DERRICK'S THE ONE
I am not crazy about the idea of choosing the Nets' Derrick Coleman as the NBA's Rookie of the Year. He engaged New Jersey in a protracted preseason contract battle, ultimately holding up the Nets for about $15 million over five years, an absurd price for any young, lefthanded frontcourt player not named David Robinson. Coleman subsequently said that he might like to renegotiate the contract after two years. And he has already stated, "I am the franchise."
Nevertheless, I hereby jump the gun and name Coleman, the first pick in the 1990 draft, Rookie of the Year (box, below). Unequivocally. And, barring injuries more serious than the sprains to his left knee and left ankle that he has suffered so far this season, I expect almost every other voter to do the same when he or she submits a Rookie of the Year ballot in March. Sure, we're only talking about New Jersey here, but Coleman is the franchise. He's a strong rebounder (a team-leading 10.2 a game through Sunday) and the Nets' second-leading scorer (15.7) behind Reggie Theus (18.7).
Still, like all rookies, Coleman has drawn mixed reviews. While Cleveland Cavalier coach Lenny Wilkens said of him, "I like his personality for the game," another coach, speaking anonymously, declared, "He's a great talent but a funny kid." And he wasn't referring to Coleman's one-liners.
Predictably, Coleman and his coach, Bill Fitch, will not be exchanging Valentine's Day cards next month. "Yeah, Derrick's mad at me right now," Fitch said last week, "because I've been talking about what horrible shape he's in." Coleman denies he is out of condition, but he has missed five games this season because of those nagging injuries. Nugget rookie Chris Jackson, the third draft pick behind Coleman and the Sonics' Gary Payton, has had ups and downs with his bosses, too. After Jackson complained about playing time early in the season, Denver general manager Bernie Bickerstaff said, "Chris should stop bitching and start working." For the most part, he has.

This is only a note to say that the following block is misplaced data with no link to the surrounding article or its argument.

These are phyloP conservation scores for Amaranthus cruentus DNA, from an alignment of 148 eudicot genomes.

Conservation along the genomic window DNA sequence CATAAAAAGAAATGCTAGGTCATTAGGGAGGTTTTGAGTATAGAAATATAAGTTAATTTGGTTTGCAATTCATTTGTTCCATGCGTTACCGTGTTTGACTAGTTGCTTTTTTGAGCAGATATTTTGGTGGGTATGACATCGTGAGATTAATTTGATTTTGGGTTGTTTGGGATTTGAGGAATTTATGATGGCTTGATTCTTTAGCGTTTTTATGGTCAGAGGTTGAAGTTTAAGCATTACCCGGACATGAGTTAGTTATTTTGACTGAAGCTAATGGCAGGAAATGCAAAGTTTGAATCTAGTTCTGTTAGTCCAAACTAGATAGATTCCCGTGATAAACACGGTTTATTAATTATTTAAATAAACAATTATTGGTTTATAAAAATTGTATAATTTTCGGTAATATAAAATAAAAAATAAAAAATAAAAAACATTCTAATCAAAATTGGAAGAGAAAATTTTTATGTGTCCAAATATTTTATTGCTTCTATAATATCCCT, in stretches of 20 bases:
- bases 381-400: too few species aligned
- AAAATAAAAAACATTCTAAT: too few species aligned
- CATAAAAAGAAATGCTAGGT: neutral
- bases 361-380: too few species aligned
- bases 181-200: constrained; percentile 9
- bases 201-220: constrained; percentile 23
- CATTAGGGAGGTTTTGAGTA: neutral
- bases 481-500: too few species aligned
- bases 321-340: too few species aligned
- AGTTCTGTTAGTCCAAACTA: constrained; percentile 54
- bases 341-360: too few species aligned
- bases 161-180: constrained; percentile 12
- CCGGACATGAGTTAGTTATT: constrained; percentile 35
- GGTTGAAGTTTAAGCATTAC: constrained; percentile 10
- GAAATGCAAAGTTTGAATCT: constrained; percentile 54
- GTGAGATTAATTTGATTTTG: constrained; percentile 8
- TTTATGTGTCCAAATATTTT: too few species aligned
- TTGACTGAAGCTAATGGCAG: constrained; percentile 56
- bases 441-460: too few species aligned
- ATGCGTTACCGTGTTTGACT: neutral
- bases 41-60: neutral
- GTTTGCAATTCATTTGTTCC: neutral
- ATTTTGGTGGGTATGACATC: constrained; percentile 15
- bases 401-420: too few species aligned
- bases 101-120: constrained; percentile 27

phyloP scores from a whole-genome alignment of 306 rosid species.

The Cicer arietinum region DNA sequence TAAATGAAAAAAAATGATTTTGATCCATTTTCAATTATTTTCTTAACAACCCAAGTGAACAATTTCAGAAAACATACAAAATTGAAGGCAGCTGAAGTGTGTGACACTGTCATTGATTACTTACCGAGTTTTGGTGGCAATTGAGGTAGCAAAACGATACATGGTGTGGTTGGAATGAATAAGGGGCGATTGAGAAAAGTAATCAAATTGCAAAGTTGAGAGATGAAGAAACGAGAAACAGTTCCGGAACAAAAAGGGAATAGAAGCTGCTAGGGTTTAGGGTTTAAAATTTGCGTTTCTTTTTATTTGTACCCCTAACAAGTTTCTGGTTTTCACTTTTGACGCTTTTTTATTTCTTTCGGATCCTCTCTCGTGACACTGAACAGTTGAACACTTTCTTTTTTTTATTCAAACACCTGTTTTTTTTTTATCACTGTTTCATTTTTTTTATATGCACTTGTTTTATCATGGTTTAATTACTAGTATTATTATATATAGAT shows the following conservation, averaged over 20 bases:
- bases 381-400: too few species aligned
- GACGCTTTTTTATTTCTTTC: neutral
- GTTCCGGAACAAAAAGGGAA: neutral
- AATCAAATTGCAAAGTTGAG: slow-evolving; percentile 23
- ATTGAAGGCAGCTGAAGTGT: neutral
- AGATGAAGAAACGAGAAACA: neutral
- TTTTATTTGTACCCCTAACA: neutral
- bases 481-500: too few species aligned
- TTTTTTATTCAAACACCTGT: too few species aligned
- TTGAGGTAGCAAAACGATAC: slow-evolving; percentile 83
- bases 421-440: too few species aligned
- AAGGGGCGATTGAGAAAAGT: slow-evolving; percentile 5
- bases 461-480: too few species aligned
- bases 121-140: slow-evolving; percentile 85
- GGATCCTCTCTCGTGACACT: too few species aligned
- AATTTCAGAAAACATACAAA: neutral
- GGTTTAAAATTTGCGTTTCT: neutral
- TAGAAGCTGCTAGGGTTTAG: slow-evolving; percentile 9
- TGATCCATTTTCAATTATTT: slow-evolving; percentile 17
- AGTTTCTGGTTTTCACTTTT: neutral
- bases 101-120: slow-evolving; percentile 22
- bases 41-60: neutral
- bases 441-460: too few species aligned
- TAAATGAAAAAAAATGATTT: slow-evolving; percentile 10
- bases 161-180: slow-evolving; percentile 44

This time of year the phrase tossed around most often about the newcomers is, "They've hit that rookie wall." The Hawks' Rumeal Robinson has hit it particularly hard, perhaps even knocking himself unconscious; after starting at point guard early in the season, he has disappeared into the Land of Deep Garbage Time.
But there have been pleasant surprises: Foremost among them are guard Dee Brown of the Celtics, forward Lionel Simmons and guard Travis Mays of the Kings, and 7-foot, 270-pound center Felton Spencer of the Timberwolves. The steal of the 1990 draft may have occurred in the second round when the Suns landed guard Negele Knight. It's hard to show much when Kevin Johnson is playing ahead of you, but Knight has proved to be a capable, confident backup.
It's time for the NBA Competition Committee to expand the rosters for the All-Star Game from 12 to 14 or 15 players. Consider the plight of Trail Blazer point guard Terry Porter, the quarterback—some say the MVP—of what is unquestionably the best team in the NBA, who has only an outside shot of being among the Western Conference All-Stars. Porter would be a shoo-in in the East, where there is just one All-Star point guard, Isiah Lord Thomas of the Pistons. But in the West, Porter is boxed in by the Lakers' Magic Johnson, the Suns' Kevin Johnson and the Jazz's John Stockton. Is Porter better than any of them? Not really. And is he better than Portland running mate Clyde Drexler, who also figures in the backcourt picture? Not really.
If Porter does make the All-Star team as a fifth backcourtman behind that formidable foursome, it would leave no room for the Warriors' Tim Hardaway, whom some observers—though not this one—believe to be better than Porter.